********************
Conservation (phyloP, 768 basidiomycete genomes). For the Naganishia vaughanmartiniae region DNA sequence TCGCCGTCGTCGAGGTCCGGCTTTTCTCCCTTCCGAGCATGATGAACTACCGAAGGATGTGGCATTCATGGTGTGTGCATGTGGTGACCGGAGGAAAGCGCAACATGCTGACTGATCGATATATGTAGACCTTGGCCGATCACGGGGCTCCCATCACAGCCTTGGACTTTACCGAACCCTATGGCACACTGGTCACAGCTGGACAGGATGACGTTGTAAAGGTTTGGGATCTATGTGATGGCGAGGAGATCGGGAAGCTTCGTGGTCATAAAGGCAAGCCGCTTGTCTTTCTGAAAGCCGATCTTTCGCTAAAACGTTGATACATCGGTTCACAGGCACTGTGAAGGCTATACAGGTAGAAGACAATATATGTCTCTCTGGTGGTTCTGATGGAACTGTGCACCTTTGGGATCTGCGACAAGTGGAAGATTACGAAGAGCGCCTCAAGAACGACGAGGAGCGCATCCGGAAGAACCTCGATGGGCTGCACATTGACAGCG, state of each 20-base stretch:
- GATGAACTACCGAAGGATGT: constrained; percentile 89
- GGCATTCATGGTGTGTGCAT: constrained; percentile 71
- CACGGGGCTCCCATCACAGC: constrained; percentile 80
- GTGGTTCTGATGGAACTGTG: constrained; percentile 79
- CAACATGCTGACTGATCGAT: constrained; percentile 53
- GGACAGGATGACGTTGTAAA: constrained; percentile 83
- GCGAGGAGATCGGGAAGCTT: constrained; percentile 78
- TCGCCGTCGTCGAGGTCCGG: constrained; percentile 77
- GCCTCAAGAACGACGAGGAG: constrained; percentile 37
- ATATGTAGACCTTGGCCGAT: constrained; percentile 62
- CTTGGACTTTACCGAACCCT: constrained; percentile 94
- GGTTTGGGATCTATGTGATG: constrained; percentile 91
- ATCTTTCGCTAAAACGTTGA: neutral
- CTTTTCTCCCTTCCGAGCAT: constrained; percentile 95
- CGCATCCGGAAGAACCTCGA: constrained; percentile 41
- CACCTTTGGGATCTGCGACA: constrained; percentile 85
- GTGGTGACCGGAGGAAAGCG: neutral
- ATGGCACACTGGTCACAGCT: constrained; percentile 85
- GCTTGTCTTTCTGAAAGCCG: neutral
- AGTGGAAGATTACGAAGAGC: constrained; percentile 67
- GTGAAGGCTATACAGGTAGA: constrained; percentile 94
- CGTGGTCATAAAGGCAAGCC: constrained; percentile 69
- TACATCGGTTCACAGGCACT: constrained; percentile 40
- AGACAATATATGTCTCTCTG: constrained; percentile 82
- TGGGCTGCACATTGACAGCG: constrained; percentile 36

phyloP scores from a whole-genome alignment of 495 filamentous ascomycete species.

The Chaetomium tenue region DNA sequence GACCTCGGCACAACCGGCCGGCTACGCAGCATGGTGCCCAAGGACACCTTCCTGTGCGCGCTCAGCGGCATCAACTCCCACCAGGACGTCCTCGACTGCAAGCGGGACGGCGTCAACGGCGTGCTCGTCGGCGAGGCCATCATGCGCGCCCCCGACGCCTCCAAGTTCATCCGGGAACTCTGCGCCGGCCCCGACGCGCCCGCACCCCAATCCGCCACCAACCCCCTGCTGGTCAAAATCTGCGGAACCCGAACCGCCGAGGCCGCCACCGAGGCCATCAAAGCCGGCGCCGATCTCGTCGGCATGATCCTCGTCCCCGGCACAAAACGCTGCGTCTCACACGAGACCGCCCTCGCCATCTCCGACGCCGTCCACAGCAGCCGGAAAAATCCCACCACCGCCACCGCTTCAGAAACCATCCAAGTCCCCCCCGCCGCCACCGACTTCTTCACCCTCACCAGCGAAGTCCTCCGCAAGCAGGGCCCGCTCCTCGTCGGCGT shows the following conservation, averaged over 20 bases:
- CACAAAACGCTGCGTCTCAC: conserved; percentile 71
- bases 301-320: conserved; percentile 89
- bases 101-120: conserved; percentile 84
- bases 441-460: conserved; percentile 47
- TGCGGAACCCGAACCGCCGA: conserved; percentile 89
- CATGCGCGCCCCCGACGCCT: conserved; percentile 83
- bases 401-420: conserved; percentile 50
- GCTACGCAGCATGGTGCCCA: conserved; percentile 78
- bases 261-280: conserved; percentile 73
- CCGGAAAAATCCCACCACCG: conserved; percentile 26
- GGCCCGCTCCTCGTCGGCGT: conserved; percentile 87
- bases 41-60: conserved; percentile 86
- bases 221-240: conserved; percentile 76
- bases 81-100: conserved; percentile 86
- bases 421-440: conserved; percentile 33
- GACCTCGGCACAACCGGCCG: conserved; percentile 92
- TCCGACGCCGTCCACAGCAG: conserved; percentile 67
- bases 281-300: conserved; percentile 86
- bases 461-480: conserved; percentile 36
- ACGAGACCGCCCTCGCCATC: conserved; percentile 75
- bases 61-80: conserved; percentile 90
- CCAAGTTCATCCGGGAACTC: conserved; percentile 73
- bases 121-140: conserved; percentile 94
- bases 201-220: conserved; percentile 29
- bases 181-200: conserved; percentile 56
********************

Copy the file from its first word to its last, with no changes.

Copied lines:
Conservation (phyloP, 768 basidiomycete genomes). For the Naganishia vaughanmartiniae region DNA sequence TCGCCGTCGTCGAGGTCCGGCTTTTCTCCCTTCCGAGCATGATGAACTACCGAAGGATGTGGCATTCATGGTGTGTGCATGTGGTGACCGGAGGAAAGCGCAACATGCTGACTGATCGATATATGTAGACCTTGGCCGATCACGGGGCTCCCATCACAGCCTTGGACTTTACCGAACCCTATGGCACACTGGTCACAGCTGGACAGGATGACGTTGTAAAGGTTTGGGATCTATGTGATGGCGAGGAGATCGGGAAGCTTCGTGGTCATAAAGGCAAGCCGCTTGTCTTTCTGAAAGCCGATCTTTCGCTAAAACGTTGATACATCGGTTCACAGGCACTGTGAAGGCTATACAGGTAGAAGACAATATATGTCTCTCTGGTGGTTCTGATGGAACTGTGCACCTTTGGGATCTGCGACAAGTGGAAGATTACGAAGAGCGCCTCAAGAACGACGAGGAGCGCATCCGGAAGAACCTCGATGGGCTGCACATTGACAGCG, state of each 20-base stretch:
- GATGAACTACCGAAGGATGT: constrained; percentile 89
- GGCATTCATGGTGTGTGCAT: constrained; percentile 71
- CACGGGGCTCCCATCACAGC: constrained; percentile 80
- GTGGTTCTGATGGAACTGTG: constrained; percentile 79
- CAACATGCTGACTGATCGAT: constrained; percentile 53
- GGACAGGATGACGTTGTAAA: constrained; percentile 83
- GCGAGGAGATCGGGAAGCTT: constrained; percentile 78
- TCGCCGTCGTCGAGGTCCGG: constrained; percentile 77
- GCCTCAAGAACGACGAGGAG: constrained; percentile 37
- ATATGTAGACCTTGGCCGAT: constrained; percentile 62
- CTTGGACTTTACCGAACCCT: constrained; percentile 94
- GGTTTGGGATCTATGTGATG: constrained; percentile 91
- ATCTTTCGCTAAAACGTTGA: neutral
- CTTTTCTCCCTTCCGAGCAT: constrained; percentile 95
- CGCATCCGGAAGAACCTCGA: constrained; percentile 41
- CACCTTTGGGATCTGCGACA: constrained; percentile 85
- GTGGTGACCGGAGGAAAGCG: neutral
- ATGGCACACTGGTCACAGCT: constrained; percentile 85
- GCTTGTCTTTCTGAAAGCCG: neutral
- AGTGGAAGATTACGAAGAGC: constrained; percentile 67
- GTGAAGGCTATACAGGTAGA: constrained; percentile 94
- CGTGGTCATAAAGGCAAGCC: constrained; percentile 69
- TACATCGGTTCACAGGCACT: constrained; percentile 40
- AGACAATATATGTCTCTCTG: constrained; percentile 82
- TGGGCTGCACATTGACAGCG: constrained; percentile 36

phyloP scores from a whole-genome alignment of 495 filamentous ascomycete species.

The Chaetomium tenue region DNA sequence GACCTCGGCACAACCGGCCGGCTACGCAGCATGGTGCCCAAGGACACCTTCCTGTGCGCGCTCAGCGGCATCAACTCCCACCAGGACGTCCTCGACTGCAAGCGGGACGGCGTCAACGGCGTGCTCGTCGGCGAGGCCATCATGCGCGCCCCCGACGCCTCCAAGTTCATCCGGGAACTCTGCGCCGGCCCCGACGCGCCCGCACCCCAATCCGCCACCAACCCCCTGCTGGTCAAAATCTGCGGAACCCGAACCGCCGAGGCCGCCACCGAGGCCATCAAAGCCGGCGCCGATCTCGTCGGCATGATCCTCGTCCCCGGCACAAAACGCTGCGTCTCACACGAGACCGCCCTCGCCATCTCCGACGCCGTCCACAGCAGCCGGAAAAATCCCACCACCGCCACCGCTTCAGAAACCATCCAAGTCCCCCCCGCCGCCACCGACTTCTTCACCCTCACCAGCGAAGTCCTCCGCAAGCAGGGCCCGCTCCTCGTCGGCGT shows the following conservation, averaged over 20 bases:
- CACAAAACGCTGCGTCTCAC: conserved; percentile 71
- bases 301-320: conserved; percentile 89
- bases 101-120: conserved; percentile 84
- bases 441-460: conserved; percentile 47
- TGCGGAACCCGAACCGCCGA: conserved; percentile 89
- CATGCGCGCCCCCGACGCCT: conserved; percentile 83
- bases 401-420: conserved; percentile 50
- GCTACGCAGCATGGTGCCCA: conserved; percentile 78
- bases 261-280: conserved; percentile 73
- CCGGAAAAATCCCACCACCG: conserved; percentile 26
- GGCCCGCTCCTCGTCGGCGT: conserved; percentile 87
- bases 41-60: conserved; percentile 86
- bases 221-240: conserved; percentile 76
- bases 81-100: conserved; percentile 86
- bases 421-440: conserved; percentile 33
- GACCTCGGCACAACCGGCCG: conserved; percentile 92
- TCCGACGCCGTCCACAGCAG: conserved; percentile 67
- bases 281-300: conserved; percentile 86
- bases 461-480: conserved; percentile 36
- ACGAGACCGCCCTCGCCATC: conserved; percentile 75
- bases 61-80: conserved; percentile 90
- CCAAGTTCATCCGGGAACTC: conserved; percentile 73
- bases 121-140: conserved; percentile 94
- bases 201-220: conserved; percentile 29
- bases 181-200: conserved; percentile 56